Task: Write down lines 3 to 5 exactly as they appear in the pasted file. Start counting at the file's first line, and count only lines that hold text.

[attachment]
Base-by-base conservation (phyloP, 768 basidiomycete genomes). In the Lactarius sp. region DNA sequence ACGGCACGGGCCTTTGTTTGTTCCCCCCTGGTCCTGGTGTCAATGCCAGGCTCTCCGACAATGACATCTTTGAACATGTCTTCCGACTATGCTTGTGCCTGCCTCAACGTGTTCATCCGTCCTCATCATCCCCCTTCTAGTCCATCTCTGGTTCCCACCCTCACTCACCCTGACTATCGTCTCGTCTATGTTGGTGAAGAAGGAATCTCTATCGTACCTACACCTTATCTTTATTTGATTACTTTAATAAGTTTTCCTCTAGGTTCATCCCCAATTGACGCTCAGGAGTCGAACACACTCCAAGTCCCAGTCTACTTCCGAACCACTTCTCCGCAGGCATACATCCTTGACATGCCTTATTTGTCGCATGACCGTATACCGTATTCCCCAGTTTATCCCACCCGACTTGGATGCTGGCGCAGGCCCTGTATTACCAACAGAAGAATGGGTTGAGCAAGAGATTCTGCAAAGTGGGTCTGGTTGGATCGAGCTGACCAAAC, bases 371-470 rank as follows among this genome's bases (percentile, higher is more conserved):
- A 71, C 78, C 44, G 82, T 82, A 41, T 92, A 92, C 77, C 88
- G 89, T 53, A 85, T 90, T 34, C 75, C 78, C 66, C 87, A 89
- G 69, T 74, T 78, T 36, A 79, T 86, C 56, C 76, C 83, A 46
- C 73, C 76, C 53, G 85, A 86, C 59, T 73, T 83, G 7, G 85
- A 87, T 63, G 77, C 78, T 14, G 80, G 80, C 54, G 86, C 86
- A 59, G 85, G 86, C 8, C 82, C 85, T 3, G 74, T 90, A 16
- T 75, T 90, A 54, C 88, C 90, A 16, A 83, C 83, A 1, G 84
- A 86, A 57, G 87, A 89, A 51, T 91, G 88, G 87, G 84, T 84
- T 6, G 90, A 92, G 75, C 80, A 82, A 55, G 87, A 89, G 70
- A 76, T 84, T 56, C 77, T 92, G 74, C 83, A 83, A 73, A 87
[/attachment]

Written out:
- G 89, T 53, A 85, T 90, T 34, C 75, C 78, C 66, C 87, A 89
- G 69, T 74, T 78, T 36, A 79, T 86, C 56, C 76, C 83, A 46
- C 73, C 76, C 53, G 85, A 86, C 59, T 73, T 83, G 7, G 85